Effective communication skills will be helpful through the interview process and in your career overall. The ability to communicate involves knowing how you should speak to others in different situations or settings. For example, when working with a team on a project, you may need to communicate when you believe an idea or process is ineffective. Finding a way to tactfully and skillfully disagree with others on the job without creating conflict is an important skill that employers value.
Related communication skills
Employers highly value people who can resolve issues quickly and effectively. That may involve calling on industry knowledge to fix an issue immediately as it occurs, or taking time to research and consult with colleagues to find a scalable, long-term solution.
Related problem-solving skills
Creativity is a broad ability incorporating many different skill sets including other soft skills and technical skills. Employees with creativity can find new ways to perform tasks, improve processes or even develop new and exciting avenues for the business to explore. Creativity can be used in any role at any level.
Related creativity skills
Learning from others
Taking calculated risks
How easily do you adapt to changes? If you’re working in a technology-driven field or startup, adaptability is especially important. Changes in processes, tools or clients you work with can happen quickly. Employees who are capable of adapting to new situations and ways of working are valuable in many jobs and industries.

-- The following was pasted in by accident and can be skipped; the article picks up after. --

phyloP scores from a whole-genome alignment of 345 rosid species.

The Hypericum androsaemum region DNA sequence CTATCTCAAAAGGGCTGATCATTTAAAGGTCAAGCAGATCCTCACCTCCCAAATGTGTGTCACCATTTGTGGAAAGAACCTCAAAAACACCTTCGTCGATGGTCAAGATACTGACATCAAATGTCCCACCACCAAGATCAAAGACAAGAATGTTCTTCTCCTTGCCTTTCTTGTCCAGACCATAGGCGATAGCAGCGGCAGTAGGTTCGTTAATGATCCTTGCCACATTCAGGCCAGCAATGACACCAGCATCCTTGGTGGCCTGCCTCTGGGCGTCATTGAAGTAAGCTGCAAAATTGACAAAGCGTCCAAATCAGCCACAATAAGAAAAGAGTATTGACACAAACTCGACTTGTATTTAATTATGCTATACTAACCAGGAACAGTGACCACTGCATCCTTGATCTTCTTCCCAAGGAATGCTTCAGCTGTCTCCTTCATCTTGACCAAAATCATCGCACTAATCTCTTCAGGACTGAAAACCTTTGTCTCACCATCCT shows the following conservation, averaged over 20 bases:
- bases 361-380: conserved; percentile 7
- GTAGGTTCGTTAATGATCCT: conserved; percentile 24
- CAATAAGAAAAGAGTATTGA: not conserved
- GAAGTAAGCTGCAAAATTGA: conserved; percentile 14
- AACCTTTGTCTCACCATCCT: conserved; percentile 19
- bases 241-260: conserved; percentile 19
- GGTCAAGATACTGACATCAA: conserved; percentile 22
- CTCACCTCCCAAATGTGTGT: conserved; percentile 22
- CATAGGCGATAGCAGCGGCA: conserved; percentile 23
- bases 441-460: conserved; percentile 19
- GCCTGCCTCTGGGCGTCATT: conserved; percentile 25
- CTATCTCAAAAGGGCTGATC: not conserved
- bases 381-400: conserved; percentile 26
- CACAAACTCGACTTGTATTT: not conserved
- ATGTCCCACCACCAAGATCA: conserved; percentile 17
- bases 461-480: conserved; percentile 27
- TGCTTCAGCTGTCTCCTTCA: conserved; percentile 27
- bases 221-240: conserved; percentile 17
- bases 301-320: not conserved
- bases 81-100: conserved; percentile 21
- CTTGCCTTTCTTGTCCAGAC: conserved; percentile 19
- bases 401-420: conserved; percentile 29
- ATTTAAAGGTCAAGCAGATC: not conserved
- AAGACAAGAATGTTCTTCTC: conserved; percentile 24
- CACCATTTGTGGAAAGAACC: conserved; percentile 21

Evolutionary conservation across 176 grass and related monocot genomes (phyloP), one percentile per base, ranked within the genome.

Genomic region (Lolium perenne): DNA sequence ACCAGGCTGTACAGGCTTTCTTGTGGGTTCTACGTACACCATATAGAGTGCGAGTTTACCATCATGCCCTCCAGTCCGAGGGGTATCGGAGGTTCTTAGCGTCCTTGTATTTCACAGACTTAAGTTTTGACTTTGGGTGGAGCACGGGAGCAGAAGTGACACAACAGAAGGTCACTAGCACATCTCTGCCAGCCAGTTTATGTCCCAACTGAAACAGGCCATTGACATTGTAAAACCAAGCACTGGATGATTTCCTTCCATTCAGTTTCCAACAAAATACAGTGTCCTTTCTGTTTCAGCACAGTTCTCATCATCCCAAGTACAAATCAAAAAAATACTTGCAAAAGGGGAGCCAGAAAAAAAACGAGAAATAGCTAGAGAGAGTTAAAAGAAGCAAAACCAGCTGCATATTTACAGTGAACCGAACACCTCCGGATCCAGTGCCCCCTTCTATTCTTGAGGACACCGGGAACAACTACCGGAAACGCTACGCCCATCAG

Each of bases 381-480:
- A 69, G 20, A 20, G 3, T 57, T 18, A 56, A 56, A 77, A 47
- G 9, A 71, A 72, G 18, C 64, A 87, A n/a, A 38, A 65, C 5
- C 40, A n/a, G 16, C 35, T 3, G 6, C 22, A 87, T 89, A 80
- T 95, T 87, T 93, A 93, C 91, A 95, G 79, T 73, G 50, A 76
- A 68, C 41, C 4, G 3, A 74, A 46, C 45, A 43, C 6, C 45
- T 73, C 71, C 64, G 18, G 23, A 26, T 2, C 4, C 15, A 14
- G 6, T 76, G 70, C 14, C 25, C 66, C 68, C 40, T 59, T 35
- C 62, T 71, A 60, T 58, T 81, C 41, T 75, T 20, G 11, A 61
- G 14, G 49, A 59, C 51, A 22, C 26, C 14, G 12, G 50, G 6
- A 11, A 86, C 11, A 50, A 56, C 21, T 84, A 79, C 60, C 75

Related adaptability skills
Work ethic is the ability to follow through on tasks and duties in a timely, quality manner. A strong work ethic will help ensure you develop a positive relationship with your employer and colleagues, even when you are still developing technical skills in a new job. Many employers would rather work with someone who has a strong work ethic and is eager to learn than a skilled worker who seems unmotivated.
Related work ethic skills
Ways to demonstrate work ethic:
Put away distractions
Ask for help to identify areas for improvement
Spend your time wisely on tasks that align with goals
Organize your notes, inbox and workspaces for increased focus, motivation and time management
Take breaks throughout the day to avoid burnout
Identify motivators such as tasks, goals or colleagues
Practice time management to complete quality, on-time work and be more present in meetings
How to improve your soft skills
Here are several ways you can improve your soft skills:
1. Pick a skill you want to improve and practice it consistently
You can improve any soft skill if you make it a practice. Most soft skills are a matter of routine. For example, you can practice dependability both on the job and at home by improving punctuality (showing up to work or events on time or early, for example) and starting on projects at work earlier so you can complete them ahead of schedule.
2. Observe and mimic the positive soft skills you see in others
There are likely professionals you know or work with who have strengths in various soft skills. You may be able to develop integral soft skills by observing the practices of others and incorporating them into your own daily routine.
You may find, for example, that effective communicators often write down notes when others are talking during meetings. Quite often, this helps them organize their thoughts so they are prepared to ask and answer important questions. This is also an active listening practice that may be good to utilize as part of your own work.
3. Set milestone goals to improve soft skills